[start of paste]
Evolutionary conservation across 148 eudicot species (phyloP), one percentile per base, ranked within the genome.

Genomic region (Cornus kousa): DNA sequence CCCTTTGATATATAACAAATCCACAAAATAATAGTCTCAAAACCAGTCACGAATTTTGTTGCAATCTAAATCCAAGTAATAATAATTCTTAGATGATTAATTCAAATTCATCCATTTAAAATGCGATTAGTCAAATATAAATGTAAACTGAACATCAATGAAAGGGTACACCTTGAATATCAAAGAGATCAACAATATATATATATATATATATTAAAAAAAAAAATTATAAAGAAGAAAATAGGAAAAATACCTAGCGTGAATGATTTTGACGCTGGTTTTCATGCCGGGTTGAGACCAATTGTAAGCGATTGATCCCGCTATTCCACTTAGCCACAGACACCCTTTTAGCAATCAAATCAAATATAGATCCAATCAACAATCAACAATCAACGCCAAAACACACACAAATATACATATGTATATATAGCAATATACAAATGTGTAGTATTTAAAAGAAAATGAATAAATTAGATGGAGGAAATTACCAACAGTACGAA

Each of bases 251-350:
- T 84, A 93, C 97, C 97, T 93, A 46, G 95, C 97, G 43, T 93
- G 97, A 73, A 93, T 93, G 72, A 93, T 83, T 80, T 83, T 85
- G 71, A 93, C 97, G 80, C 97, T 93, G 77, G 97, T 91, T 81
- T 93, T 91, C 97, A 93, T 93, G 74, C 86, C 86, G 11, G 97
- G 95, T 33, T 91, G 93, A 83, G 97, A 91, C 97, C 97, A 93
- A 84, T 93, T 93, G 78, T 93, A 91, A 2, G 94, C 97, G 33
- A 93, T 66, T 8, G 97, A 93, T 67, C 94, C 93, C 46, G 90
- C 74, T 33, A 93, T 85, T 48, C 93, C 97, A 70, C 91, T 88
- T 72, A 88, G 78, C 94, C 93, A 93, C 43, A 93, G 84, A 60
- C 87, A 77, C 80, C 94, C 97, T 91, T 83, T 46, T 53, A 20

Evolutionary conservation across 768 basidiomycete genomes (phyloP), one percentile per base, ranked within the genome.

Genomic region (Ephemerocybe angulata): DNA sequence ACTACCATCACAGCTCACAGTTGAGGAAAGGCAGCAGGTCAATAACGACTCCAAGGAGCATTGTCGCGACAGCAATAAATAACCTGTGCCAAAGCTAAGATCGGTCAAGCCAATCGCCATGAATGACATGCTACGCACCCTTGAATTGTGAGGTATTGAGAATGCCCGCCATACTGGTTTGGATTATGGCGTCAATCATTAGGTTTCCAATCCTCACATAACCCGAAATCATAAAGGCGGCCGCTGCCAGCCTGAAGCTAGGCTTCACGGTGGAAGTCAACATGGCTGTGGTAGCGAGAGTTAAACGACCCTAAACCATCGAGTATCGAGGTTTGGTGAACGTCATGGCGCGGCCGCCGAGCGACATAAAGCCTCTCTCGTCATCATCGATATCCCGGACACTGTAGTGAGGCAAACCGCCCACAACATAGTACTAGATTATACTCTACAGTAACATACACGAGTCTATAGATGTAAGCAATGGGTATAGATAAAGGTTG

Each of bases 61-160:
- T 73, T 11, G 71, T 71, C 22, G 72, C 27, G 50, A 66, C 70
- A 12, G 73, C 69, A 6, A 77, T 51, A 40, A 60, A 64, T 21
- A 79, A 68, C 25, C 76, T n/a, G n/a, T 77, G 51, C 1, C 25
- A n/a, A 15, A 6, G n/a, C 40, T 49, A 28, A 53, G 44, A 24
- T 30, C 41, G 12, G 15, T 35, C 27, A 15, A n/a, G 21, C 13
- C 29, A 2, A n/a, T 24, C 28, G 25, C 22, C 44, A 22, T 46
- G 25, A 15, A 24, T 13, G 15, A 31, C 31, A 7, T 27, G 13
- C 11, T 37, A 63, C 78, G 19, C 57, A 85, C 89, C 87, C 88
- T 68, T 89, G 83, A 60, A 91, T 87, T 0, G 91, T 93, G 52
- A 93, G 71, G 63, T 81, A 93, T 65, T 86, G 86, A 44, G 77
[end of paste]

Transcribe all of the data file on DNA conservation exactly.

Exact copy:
Evolutionary conservation across 148 eudicot species (phyloP), one percentile per base, ranked within the genome.

Genomic region (Cornus kousa): DNA sequence CCCTTTGATATATAACAAATCCACAAAATAATAGTCTCAAAACCAGTCACGAATTTTGTTGCAATCTAAATCCAAGTAATAATAATTCTTAGATGATTAATTCAAATTCATCCATTTAAAATGCGATTAGTCAAATATAAATGTAAACTGAACATCAATGAAAGGGTACACCTTGAATATCAAAGAGATCAACAATATATATATATATATATATTAAAAAAAAAAATTATAAAGAAGAAAATAGGAAAAATACCTAGCGTGAATGATTTTGACGCTGGTTTTCATGCCGGGTTGAGACCAATTGTAAGCGATTGATCCCGCTATTCCACTTAGCCACAGACACCCTTTTAGCAATCAAATCAAATATAGATCCAATCAACAATCAACAATCAACGCCAAAACACACACAAATATACATATGTATATATAGCAATATACAAATGTGTAGTATTTAAAAGAAAATGAATAAATTAGATGGAGGAAATTACCAACAGTACGAA

Each of bases 251-350:
- T 84, A 93, C 97, C 97, T 93, A 46, G 95, C 97, G 43, T 93
- G 97, A 73, A 93, T 93, G 72, A 93, T 83, T 80, T 83, T 85
- G 71, A 93, C 97, G 80, C 97, T 93, G 77, G 97, T 91, T 81
- T 93, T 91, C 97, A 93, T 93, G 74, C 86, C 86, G 11, G 97
- G 95, T 33, T 91, G 93, A 83, G 97, A 91, C 97, C 97, A 93
- A 84, T 93, T 93, G 78, T 93, A 91, A 2, G 94, C 97, G 33
- A 93, T 66, T 8, G 97, A 93, T 67, C 94, C 93, C 46, G 90
- C 74, T 33, A 93, T 85, T 48, C 93, C 97, A 70, C 91, T 88
- T 72, A 88, G 78, C 94, C 93, A 93, C 43, A 93, G 84, A 60
- C 87, A 77, C 80, C 94, C 97, T 91, T 83, T 46, T 53, A 20

Evolutionary conservation across 768 basidiomycete genomes (phyloP), one percentile per base, ranked within the genome.

Genomic region (Ephemerocybe angulata): DNA sequence ACTACCATCACAGCTCACAGTTGAGGAAAGGCAGCAGGTCAATAACGACTCCAAGGAGCATTGTCGCGACAGCAATAAATAACCTGTGCCAAAGCTAAGATCGGTCAAGCCAATCGCCATGAATGACATGCTACGCACCCTTGAATTGTGAGGTATTGAGAATGCCCGCCATACTGGTTTGGATTATGGCGTCAATCATTAGGTTTCCAATCCTCACATAACCCGAAATCATAAAGGCGGCCGCTGCCAGCCTGAAGCTAGGCTTCACGGTGGAAGTCAACATGGCTGTGGTAGCGAGAGTTAAACGACCCTAAACCATCGAGTATCGAGGTTTGGTGAACGTCATGGCGCGGCCGCCGAGCGACATAAAGCCTCTCTCGTCATCATCGATATCCCGGACACTGTAGTGAGGCAAACCGCCCACAACATAGTACTAGATTATACTCTACAGTAACATACACGAGTCTATAGATGTAAGCAATGGGTATAGATAAAGGTTG

Each of bases 61-160:
- T 73, T 11, G 71, T 71, C 22, G 72, C 27, G 50, A 66, C 70
- A 12, G 73, C 69, A 6, A 77, T 51, A 40, A 60, A 64, T 21
- A 79, A 68, C 25, C 76, T n/a, G n/a, T 77, G 51, C 1, C 25
- A n/a, A 15, A 6, G n/a, C 40, T 49, A 28, A 53, G 44, A 24
- T 30, C 41, G 12, G 15, T 35, C 27, A 15, A n/a, G 21, C 13
- C 29, A 2, A n/a, T 24, C 28, G 25, C 22, C 44, A 22, T 46
- G 25, A 15, A 24, T 13, G 15, A 31, C 31, A 7, T 27, G 13
- C 11, T 37, A 63, C 78, G 19, C 57, A 85, C 89, C 87, C 88
- T 68, T 89, G 83, A 60, A 91, T 87, T 0, G 91, T 93, G 52
- A 93, G 71, G 63, T 81, A 93, T 65, T 86, G 86, A 44, G 77